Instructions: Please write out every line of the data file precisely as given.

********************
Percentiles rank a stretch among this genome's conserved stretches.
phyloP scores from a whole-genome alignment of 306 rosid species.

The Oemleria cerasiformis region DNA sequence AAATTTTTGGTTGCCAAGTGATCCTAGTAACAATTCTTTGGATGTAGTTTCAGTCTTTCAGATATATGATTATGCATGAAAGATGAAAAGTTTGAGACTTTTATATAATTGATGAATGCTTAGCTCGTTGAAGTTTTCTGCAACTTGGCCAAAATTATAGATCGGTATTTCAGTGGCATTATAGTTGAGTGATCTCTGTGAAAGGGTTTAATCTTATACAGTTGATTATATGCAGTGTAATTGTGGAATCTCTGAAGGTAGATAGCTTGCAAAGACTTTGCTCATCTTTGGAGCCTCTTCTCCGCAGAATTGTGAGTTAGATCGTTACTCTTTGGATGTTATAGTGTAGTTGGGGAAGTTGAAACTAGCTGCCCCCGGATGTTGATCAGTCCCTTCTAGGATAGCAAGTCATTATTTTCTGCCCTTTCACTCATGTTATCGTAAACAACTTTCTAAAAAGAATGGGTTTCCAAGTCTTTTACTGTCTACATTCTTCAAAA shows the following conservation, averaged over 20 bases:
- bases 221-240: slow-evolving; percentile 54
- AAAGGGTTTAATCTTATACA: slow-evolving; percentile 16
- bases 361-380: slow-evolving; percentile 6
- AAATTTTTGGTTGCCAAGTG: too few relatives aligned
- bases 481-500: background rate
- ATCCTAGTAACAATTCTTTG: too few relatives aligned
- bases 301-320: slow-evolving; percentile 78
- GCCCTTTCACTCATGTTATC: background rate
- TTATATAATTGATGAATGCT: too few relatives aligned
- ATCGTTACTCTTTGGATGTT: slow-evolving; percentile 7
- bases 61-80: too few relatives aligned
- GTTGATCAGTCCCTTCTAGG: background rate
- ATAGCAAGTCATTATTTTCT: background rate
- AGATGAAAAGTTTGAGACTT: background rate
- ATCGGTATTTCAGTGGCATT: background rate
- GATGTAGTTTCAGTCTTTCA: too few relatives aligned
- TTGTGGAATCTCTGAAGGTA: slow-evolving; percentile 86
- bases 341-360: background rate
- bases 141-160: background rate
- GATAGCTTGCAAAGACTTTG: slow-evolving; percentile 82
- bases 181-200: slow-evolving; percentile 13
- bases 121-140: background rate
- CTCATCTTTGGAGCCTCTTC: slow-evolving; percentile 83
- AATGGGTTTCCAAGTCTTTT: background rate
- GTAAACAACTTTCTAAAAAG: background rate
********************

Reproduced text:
Percentiles rank a stretch among this genome's conserved stretches.
phyloP scores from a whole-genome alignment of 306 rosid species.

The Oemleria cerasiformis region DNA sequence AAATTTTTGGTTGCCAAGTGATCCTAGTAACAATTCTTTGGATGTAGTTTCAGTCTTTCAGATATATGATTATGCATGAAAGATGAAAAGTTTGAGACTTTTATATAATTGATGAATGCTTAGCTCGTTGAAGTTTTCTGCAACTTGGCCAAAATTATAGATCGGTATTTCAGTGGCATTATAGTTGAGTGATCTCTGTGAAAGGGTTTAATCTTATACAGTTGATTATATGCAGTGTAATTGTGGAATCTCTGAAGGTAGATAGCTTGCAAAGACTTTGCTCATCTTTGGAGCCTCTTCTCCGCAGAATTGTGAGTTAGATCGTTACTCTTTGGATGTTATAGTGTAGTTGGGGAAGTTGAAACTAGCTGCCCCCGGATGTTGATCAGTCCCTTCTAGGATAGCAAGTCATTATTTTCTGCCCTTTCACTCATGTTATCGTAAACAACTTTCTAAAAAGAATGGGTTTCCAAGTCTTTTACTGTCTACATTCTTCAAAA shows the following conservation, averaged over 20 bases:
- bases 221-240: slow-evolving; percentile 54
- AAAGGGTTTAATCTTATACA: slow-evolving; percentile 16
- bases 361-380: slow-evolving; percentile 6
- AAATTTTTGGTTGCCAAGTG: too few relatives aligned
- bases 481-500: background rate
- ATCCTAGTAACAATTCTTTG: too few relatives aligned
- bases 301-320: slow-evolving; percentile 78
- GCCCTTTCACTCATGTTATC: background rate
- TTATATAATTGATGAATGCT: too few relatives aligned
- ATCGTTACTCTTTGGATGTT: slow-evolving; percentile 7
- bases 61-80: too few relatives aligned
- GTTGATCAGTCCCTTCTAGG: background rate
- ATAGCAAGTCATTATTTTCT: background rate
- AGATGAAAAGTTTGAGACTT: background rate
- ATCGGTATTTCAGTGGCATT: background rate
- GATGTAGTTTCAGTCTTTCA: too few relatives aligned
- TTGTGGAATCTCTGAAGGTA: slow-evolving; percentile 86
- bases 341-360: background rate
- bases 141-160: background rate
- GATAGCTTGCAAAGACTTTG: slow-evolving; percentile 82
- bases 181-200: slow-evolving; percentile 13
- bases 121-140: background rate
- CTCATCTTTGGAGCCTCTTC: slow-evolving; percentile 83
- AATGGGTTTCCAAGTCTTTT: background rate
- GTAAACAACTTTCTAAAAAG: background rate